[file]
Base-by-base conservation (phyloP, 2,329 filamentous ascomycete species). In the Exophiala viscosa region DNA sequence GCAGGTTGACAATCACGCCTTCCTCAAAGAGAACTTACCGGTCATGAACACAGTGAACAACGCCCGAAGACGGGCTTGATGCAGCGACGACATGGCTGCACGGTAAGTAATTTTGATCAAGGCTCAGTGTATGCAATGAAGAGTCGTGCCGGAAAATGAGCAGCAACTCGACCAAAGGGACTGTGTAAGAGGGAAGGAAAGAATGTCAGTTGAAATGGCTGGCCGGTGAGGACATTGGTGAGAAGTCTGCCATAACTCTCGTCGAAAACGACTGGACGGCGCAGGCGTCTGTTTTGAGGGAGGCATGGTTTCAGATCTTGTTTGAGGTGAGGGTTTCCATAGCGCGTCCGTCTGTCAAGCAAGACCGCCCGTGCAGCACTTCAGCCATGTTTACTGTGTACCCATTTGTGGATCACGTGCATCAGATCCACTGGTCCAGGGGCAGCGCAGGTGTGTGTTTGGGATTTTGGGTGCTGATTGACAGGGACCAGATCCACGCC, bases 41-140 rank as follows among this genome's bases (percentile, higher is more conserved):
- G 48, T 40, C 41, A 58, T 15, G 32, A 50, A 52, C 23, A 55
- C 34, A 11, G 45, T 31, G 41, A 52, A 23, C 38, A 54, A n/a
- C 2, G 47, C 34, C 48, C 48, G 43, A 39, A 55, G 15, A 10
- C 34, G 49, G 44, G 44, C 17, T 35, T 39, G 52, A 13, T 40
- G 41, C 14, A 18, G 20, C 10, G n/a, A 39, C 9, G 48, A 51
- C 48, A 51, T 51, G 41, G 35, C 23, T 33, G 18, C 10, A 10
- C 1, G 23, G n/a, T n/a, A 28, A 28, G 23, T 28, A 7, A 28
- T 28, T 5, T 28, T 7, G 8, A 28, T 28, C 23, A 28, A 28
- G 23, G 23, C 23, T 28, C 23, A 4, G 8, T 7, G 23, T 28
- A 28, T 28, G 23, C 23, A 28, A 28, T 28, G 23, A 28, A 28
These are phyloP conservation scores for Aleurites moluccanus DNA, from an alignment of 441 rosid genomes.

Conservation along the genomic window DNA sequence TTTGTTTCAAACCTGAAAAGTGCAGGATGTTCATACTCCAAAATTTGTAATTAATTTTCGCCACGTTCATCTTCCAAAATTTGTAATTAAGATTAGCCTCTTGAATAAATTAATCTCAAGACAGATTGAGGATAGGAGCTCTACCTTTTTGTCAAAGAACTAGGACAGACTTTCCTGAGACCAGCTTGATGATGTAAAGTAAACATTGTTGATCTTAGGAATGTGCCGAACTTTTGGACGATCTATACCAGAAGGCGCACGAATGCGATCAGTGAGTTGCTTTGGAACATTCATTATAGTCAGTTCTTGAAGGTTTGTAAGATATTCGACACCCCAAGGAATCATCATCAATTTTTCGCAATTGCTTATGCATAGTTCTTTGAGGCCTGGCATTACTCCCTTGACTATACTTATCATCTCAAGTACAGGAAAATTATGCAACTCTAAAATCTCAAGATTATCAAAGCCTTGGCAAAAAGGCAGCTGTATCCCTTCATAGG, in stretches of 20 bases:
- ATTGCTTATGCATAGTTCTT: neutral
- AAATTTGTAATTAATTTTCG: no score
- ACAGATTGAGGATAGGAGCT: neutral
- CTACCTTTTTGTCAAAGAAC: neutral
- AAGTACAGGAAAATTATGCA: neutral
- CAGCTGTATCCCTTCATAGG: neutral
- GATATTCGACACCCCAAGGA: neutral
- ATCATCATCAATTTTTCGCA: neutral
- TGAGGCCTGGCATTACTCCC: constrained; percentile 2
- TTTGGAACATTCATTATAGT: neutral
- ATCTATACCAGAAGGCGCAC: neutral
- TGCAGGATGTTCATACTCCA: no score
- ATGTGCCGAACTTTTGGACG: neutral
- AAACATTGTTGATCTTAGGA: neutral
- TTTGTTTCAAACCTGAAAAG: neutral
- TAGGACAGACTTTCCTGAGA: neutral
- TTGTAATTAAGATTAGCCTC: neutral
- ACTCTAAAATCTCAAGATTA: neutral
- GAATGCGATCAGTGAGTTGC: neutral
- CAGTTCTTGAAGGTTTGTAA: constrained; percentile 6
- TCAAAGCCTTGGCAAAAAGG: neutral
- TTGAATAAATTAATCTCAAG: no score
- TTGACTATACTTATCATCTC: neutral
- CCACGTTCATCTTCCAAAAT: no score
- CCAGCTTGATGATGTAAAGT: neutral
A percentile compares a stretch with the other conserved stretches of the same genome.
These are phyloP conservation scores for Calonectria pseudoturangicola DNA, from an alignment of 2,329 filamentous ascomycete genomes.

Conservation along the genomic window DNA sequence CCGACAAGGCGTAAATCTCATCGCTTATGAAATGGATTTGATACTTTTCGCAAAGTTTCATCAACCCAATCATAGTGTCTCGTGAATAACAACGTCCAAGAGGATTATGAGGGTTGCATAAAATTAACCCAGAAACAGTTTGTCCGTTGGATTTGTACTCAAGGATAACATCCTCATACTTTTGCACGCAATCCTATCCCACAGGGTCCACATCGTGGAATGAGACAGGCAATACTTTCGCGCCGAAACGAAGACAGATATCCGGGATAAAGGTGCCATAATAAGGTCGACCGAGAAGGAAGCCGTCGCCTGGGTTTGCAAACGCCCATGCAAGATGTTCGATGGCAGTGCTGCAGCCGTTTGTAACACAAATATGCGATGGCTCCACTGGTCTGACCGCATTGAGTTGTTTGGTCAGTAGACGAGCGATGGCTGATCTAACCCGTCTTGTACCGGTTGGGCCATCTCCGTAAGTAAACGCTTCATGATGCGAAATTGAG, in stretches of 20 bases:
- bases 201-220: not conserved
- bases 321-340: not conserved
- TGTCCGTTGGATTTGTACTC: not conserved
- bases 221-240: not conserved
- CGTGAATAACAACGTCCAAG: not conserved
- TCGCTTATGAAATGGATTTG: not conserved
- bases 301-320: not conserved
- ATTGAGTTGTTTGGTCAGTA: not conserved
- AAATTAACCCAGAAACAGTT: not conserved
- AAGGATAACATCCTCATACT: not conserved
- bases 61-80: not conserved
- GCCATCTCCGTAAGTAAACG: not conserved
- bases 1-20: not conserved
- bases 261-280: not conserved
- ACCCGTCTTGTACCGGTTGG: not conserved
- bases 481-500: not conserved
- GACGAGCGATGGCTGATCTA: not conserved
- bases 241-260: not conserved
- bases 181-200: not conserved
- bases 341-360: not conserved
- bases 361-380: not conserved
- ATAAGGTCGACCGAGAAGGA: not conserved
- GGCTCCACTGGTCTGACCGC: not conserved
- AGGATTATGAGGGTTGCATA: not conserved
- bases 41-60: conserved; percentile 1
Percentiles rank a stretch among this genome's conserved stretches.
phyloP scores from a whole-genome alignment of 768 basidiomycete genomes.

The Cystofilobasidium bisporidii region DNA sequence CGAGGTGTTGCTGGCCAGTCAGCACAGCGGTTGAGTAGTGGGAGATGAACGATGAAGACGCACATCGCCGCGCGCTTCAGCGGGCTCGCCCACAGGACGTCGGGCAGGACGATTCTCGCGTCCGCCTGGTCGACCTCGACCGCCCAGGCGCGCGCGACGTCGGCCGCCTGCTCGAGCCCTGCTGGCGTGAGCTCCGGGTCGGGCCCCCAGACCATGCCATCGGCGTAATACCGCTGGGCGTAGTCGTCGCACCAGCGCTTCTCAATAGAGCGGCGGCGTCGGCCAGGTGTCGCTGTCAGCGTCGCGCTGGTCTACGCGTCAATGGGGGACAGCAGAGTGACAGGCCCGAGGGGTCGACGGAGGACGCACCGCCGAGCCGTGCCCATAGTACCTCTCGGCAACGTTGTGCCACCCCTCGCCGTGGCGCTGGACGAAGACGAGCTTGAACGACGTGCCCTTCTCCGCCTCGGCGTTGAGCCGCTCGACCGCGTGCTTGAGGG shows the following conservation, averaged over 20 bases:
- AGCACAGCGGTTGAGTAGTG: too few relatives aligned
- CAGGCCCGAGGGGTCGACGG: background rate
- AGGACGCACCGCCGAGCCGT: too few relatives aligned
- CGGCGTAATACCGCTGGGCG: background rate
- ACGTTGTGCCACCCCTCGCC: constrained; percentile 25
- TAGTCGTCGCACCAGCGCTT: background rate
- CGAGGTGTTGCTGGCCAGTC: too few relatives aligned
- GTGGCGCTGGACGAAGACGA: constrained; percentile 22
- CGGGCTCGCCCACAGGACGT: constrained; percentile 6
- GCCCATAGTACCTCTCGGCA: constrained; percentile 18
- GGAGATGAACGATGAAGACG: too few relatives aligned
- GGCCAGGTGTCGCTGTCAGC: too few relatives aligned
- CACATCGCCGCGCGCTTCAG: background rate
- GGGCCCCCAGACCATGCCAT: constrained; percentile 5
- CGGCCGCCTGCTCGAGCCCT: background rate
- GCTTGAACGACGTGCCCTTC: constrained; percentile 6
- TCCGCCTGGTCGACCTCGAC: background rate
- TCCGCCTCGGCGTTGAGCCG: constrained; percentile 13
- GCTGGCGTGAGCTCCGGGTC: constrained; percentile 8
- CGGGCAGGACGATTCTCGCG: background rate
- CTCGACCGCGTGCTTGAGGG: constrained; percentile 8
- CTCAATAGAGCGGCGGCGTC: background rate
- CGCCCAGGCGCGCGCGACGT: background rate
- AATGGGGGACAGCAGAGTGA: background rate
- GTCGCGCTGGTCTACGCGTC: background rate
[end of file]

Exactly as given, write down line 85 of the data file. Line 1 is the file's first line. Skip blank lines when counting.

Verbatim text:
- GCTTGAACGACGTGCCCTTC: constrained; percentile 6